A few nights ago, I found myself at a masjid I’d never been to before. It was a new community filled with unfamiliar faces. And as we stood for Taraweh, I soon realized I had made a rookie mistake, a mistake everyone but me knew not to make: I was standing next to “The Burping Uncle.” “The Burping Uncle” is a Ramadan legend in pretty much every community. In larger communities, this honorific title is often shared by a team of uncles. These are the guys who like to use Taraweh prayers as a post-iftari gas-relieving exhibition. These are the guys who hear that the Prophet said, “the breath of a fasting person is sweeter to God than the fragrance of musk,” and think, “Oh, wow. God loves it when I burp.”
In our tradition, we take great pride in our story-telling. We share stories about Adam and Abraham. We tell stories about Muhammad and his companions. We even read stories about our scholars and the great teachers of our history. And from amongst these stories, there is one about a great scholar named Ruwaim who would often sit with his young son. Like any father, this man would try to share what he knew about the world with his son. He would try to tell him those things that he thought would benefit him and help him succeed in his life. He would try to advise him and support him in a way only a father could. And on one occasion, this loving father shared a very special advice with his son, an advice that we still find remembered today: “Oh my son, make your deeds salt and your manners flour.”
The simplicity of the advice was what made it so special, but, at the same time, it was what made it so forgettable. Build your base with good manners before you begin sprinkling on good deeds. During Ramadan, we often find ourselves so focused on our good deeds, so focused on the salts and the sugars of the world, that we forget the flour. We forget what it is that we should perfect first before we move onto to other things. That night at the masjid, I couldn’t concentrate during my prayers. The sound was distracting. The smell was abhorrent. And quite frankly, having someone standing right beside me burping over 15 times—I lost count after 15—was simply disgusting.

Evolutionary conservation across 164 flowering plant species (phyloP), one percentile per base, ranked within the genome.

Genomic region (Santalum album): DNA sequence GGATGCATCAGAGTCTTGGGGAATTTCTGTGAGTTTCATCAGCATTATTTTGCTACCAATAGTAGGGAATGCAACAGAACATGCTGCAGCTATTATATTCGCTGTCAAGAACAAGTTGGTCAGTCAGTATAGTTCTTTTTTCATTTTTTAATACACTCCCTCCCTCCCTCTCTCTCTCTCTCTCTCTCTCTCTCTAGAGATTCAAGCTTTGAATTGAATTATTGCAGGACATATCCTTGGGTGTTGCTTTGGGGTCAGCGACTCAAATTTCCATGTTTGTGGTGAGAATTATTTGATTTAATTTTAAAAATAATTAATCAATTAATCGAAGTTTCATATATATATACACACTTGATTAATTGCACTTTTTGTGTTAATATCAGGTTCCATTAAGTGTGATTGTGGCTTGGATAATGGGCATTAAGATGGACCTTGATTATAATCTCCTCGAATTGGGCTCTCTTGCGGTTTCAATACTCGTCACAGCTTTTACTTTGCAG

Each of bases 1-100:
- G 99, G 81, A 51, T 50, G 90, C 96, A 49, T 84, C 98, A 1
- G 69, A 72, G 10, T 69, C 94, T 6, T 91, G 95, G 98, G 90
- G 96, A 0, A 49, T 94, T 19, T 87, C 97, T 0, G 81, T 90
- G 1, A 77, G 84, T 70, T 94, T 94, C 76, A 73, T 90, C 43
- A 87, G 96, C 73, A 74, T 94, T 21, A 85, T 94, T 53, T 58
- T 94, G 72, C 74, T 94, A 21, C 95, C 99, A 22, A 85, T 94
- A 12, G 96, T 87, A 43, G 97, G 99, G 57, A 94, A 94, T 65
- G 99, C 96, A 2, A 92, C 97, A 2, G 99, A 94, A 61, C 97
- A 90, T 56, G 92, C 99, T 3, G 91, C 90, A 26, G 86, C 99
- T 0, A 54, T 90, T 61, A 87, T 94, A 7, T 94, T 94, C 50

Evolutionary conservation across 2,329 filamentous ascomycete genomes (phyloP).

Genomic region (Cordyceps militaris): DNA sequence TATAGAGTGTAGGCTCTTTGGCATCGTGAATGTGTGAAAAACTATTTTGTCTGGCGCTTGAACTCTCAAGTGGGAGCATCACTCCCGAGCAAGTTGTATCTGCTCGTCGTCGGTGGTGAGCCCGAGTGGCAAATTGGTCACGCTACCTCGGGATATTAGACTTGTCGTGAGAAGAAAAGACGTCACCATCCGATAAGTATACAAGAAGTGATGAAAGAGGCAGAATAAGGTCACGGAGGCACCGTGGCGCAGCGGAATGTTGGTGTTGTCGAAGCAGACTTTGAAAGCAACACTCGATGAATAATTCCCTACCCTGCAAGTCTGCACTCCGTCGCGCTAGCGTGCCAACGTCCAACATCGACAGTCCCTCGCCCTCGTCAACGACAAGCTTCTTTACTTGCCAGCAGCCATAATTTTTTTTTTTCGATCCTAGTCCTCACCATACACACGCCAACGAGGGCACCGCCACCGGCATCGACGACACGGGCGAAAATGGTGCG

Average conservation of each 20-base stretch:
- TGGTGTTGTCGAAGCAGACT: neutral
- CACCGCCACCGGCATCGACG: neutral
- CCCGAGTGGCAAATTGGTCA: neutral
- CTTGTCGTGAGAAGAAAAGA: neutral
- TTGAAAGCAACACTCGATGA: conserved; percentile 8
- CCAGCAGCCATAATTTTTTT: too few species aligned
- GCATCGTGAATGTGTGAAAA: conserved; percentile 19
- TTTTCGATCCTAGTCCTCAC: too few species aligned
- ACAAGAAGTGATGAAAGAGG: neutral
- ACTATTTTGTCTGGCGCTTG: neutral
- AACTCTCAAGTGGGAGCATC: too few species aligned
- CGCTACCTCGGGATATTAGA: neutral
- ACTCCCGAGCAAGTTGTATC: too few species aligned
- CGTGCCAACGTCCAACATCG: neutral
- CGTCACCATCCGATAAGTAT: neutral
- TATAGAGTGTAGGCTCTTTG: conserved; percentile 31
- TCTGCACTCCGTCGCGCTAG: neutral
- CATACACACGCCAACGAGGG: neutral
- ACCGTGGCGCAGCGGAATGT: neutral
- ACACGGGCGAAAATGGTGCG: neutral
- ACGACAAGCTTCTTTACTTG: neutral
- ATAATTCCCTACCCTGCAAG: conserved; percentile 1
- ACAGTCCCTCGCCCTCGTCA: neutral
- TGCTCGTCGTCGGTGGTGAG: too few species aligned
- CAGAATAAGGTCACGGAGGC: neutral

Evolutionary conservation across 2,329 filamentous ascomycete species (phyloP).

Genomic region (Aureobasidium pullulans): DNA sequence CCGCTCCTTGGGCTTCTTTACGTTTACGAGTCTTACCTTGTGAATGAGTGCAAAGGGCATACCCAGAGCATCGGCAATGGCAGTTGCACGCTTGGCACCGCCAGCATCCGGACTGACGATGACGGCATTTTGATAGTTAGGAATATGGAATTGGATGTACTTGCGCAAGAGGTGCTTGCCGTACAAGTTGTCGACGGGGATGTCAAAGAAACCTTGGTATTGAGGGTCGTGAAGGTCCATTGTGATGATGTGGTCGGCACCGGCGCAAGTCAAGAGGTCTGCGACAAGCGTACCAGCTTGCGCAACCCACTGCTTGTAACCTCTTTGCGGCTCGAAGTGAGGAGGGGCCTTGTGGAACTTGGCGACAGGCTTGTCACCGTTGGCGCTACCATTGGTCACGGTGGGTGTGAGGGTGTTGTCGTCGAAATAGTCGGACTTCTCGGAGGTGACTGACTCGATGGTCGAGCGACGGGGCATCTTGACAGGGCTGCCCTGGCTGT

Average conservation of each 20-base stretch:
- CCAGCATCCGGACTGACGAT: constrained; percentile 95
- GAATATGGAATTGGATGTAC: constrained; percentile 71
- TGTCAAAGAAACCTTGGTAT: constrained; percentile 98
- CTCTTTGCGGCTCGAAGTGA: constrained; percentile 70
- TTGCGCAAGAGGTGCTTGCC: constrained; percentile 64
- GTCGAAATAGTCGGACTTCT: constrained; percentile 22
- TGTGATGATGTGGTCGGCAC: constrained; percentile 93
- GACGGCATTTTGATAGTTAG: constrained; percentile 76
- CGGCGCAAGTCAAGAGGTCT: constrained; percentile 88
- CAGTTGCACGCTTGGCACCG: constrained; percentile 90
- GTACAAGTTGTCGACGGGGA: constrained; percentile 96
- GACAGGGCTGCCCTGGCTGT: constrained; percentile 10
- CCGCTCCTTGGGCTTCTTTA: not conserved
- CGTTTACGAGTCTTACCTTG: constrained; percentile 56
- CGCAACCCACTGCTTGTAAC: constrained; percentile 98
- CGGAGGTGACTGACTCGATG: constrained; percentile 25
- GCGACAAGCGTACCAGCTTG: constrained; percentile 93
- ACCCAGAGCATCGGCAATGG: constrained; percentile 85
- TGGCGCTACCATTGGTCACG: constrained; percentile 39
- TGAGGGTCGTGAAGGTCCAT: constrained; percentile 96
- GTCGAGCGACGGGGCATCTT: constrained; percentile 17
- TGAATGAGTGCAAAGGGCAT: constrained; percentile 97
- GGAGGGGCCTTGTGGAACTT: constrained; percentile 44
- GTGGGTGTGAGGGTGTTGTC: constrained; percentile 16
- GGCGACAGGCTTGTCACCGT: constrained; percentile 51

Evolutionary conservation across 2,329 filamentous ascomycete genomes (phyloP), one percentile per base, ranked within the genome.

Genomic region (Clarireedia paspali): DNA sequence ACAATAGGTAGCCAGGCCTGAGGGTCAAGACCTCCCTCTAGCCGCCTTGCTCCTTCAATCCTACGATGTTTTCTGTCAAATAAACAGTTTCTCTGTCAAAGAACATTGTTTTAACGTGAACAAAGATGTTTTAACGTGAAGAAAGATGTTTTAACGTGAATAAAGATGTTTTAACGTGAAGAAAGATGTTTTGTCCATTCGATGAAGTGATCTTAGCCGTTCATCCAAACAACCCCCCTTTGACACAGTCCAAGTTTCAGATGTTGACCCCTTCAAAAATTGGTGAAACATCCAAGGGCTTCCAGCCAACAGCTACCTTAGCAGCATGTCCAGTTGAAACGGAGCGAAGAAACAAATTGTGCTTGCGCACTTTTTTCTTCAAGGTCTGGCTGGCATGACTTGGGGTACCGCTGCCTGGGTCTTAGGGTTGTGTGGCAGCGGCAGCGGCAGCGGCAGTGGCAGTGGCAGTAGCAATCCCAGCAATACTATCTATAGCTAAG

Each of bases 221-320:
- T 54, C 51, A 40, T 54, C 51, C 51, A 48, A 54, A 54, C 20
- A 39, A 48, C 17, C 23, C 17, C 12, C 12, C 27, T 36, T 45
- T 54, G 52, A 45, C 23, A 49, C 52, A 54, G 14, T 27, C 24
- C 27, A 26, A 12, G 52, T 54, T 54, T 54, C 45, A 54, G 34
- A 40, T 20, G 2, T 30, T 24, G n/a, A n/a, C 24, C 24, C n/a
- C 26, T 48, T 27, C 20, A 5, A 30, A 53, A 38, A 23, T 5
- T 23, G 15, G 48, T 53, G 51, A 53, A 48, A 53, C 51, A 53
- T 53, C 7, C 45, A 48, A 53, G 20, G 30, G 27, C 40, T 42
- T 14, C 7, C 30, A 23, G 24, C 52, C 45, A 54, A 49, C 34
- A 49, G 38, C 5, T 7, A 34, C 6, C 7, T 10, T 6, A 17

Looking back, maybe it was a cultural thing. Maybe it was a medical thing. Maybe it was simply someone unaware of what they were doing, someone totally blind to their taking away another person’s opportunity to engage their Creator during their prayer. And for me, that’s the scary part. It’s that we often don’t even realize what we’re doing. We don’t even understand how we’re affecting those around us. We don’t even recognize who it is we’re wronging.
Abu Darda (RA) reported that Rasulullah ﷺ said, “Nothing is weightier on the Scale of Deeds than one’s good manners.” (Al-Bukhari)
During this month, we rush to our masjids, but do we stop to think who we cut off in the parking lot? We spend our nights praying, but do we stop to think who we lied to during the day? We focus so much on our deeds, but do we stop, even once, to reflect on the state of our manners? For most of us, the answer is no. We don’t. We forget to. We’re so busy with the other things that we look over our manners. We forget that doing good doesn’t equate to being good. Being good is something deeper, something more personal. It’s something that begins with our manners, how we treat those around us.
Ramadan isn’t supposed to be easy. It isn’t supposed to just be about praying more and eating less. It’s supposed to be about bettering yourself, about growing as an individual. And that begins at the most basic level. That begins with adding in the flour before worrying about the salt. As we approach these last few days, reassess where you are not only in your worship but where you are in your manners. Have you become more patient? Have you become more polite? Have you learned how to be more respectful and talk to people with kindness? If we’re not working on these things, we’re missing out on what Ramadan is supposed to be about, because we all know what our deen teaches us: Our deeds are important but so is our demeanor.
“A believer with good characters and manners will get the same reward as one who spends his days fasting and his nights praying.”
We’ve spent days fasting and nights praying, but now it’s time to work on those other things, those things that we often forget. It’s time to work on our manners. It’s time to address how it is we treat each other. One day, our lives will be placed on scales and it’ll be our manners that’ll weigh the heaviest. The question is: Will they weigh for you or against you?